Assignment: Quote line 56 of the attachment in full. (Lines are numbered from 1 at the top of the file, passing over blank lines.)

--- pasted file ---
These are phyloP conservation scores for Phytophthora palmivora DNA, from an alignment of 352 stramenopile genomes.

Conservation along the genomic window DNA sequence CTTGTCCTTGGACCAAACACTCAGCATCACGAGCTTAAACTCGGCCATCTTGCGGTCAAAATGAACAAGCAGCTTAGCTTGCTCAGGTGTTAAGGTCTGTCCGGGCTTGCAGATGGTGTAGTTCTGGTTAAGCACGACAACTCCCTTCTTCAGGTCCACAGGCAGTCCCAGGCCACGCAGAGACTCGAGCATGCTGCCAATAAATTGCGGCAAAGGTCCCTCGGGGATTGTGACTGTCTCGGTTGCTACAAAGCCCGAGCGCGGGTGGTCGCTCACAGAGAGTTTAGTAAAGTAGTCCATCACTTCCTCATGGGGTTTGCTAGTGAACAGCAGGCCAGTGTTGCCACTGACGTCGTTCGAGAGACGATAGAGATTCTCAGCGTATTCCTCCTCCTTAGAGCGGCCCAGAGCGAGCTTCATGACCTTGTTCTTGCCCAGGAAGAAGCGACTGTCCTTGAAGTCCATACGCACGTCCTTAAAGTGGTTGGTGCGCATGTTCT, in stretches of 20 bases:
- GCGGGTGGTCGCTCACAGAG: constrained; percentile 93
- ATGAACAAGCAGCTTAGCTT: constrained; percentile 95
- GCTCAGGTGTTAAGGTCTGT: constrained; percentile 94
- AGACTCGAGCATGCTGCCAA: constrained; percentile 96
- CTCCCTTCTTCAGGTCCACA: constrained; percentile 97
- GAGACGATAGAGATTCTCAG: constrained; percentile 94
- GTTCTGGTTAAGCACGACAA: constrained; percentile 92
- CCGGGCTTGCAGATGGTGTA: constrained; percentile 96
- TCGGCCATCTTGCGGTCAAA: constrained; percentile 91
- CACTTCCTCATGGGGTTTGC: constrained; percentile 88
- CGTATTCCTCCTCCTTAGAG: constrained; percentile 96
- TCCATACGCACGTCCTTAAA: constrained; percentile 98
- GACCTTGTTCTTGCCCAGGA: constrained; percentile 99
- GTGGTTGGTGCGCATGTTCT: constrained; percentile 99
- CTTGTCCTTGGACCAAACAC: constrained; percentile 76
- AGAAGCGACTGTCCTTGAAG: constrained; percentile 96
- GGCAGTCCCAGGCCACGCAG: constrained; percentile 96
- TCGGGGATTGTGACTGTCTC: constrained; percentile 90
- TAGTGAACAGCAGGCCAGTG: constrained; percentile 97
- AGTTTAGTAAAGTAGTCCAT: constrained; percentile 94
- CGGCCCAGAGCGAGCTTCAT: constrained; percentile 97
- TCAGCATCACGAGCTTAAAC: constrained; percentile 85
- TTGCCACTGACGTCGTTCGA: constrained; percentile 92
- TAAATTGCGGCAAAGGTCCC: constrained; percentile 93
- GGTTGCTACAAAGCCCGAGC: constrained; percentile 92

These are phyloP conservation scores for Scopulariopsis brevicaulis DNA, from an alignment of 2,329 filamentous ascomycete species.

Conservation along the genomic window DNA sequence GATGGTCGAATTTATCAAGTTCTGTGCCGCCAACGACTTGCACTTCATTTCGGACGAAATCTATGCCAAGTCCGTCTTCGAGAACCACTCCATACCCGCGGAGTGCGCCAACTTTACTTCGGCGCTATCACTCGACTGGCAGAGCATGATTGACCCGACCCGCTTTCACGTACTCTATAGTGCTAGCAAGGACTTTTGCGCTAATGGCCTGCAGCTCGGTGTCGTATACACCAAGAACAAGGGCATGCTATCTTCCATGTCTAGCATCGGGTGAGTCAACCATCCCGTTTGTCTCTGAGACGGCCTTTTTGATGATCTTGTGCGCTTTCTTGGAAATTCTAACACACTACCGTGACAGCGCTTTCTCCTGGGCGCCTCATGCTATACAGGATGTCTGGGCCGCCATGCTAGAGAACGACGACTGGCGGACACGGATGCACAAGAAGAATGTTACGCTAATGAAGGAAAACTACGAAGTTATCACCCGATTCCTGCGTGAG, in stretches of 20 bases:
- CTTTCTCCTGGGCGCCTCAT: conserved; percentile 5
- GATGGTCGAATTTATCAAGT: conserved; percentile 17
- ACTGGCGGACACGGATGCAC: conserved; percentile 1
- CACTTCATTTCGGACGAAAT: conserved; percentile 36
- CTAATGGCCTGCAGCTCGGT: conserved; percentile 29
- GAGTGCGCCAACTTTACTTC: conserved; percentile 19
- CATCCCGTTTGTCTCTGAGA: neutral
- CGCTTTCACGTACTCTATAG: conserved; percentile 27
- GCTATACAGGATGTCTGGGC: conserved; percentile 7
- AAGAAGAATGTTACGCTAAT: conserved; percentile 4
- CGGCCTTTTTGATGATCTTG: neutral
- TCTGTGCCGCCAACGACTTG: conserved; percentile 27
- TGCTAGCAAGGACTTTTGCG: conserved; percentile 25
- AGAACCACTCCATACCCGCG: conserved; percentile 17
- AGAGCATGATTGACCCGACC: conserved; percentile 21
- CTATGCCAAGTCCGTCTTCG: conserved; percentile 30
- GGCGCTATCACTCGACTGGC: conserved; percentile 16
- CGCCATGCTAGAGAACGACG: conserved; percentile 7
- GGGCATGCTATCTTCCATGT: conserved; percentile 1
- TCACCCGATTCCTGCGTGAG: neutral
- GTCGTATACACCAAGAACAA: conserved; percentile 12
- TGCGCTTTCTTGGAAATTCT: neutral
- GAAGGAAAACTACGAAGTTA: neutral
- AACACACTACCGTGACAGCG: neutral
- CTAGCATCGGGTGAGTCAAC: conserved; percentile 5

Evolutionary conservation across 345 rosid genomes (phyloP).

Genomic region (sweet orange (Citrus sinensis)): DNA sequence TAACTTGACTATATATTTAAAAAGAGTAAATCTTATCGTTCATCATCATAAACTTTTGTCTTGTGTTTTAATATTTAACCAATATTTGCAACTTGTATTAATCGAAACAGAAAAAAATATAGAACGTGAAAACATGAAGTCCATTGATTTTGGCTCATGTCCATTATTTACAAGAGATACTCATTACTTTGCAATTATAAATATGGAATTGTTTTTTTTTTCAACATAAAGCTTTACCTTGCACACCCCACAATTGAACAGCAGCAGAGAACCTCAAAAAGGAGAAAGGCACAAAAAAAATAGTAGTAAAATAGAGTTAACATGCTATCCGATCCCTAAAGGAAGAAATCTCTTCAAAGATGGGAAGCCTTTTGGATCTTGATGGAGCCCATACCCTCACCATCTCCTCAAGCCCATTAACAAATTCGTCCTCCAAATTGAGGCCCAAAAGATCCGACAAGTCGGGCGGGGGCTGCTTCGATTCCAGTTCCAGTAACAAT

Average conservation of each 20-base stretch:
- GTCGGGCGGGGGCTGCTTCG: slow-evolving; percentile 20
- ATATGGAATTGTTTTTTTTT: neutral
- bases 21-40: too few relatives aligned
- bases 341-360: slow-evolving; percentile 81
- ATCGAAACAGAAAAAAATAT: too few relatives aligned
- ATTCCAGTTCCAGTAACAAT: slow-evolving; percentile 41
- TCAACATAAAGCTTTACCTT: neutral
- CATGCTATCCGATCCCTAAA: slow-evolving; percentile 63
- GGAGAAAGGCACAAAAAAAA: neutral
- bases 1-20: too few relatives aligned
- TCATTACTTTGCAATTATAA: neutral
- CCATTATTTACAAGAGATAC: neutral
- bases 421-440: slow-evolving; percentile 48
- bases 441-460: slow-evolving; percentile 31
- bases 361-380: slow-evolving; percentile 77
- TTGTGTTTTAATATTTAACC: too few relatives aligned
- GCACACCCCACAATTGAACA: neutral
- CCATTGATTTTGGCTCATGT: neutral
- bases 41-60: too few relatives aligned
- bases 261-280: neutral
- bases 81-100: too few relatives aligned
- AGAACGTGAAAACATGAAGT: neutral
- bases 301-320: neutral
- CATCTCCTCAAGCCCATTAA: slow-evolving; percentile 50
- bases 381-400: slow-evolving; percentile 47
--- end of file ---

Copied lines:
Genomic region (sweet orange (Citrus sinensis)): DNA sequence TAACTTGACTATATATTTAAAAAGAGTAAATCTTATCGTTCATCATCATAAACTTTTGTCTTGTGTTTTAATATTTAACCAATATTTGCAACTTGTATTAATCGAAACAGAAAAAAATATAGAACGTGAAAACATGAAGTCCATTGATTTTGGCTCATGTCCATTATTTACAAGAGATACTCATTACTTTGCAATTATAAATATGGAATTGTTTTTTTTTTCAACATAAAGCTTTACCTTGCACACCCCACAATTGAACAGCAGCAGAGAACCTCAAAAAGGAGAAAGGCACAAAAAAAATAGTAGTAAAATAGAGTTAACATGCTATCCGATCCCTAAAGGAAGAAATCTCTTCAAAGATGGGAAGCCTTTTGGATCTTGATGGAGCCCATACCCTCACCATCTCCTCAAGCCCATTAACAAATTCGTCCTCCAAATTGAGGCCCAAAAGATCCGACAAGTCGGGCGGGGGCTGCTTCGATTCCAGTTCCAGTAACAAT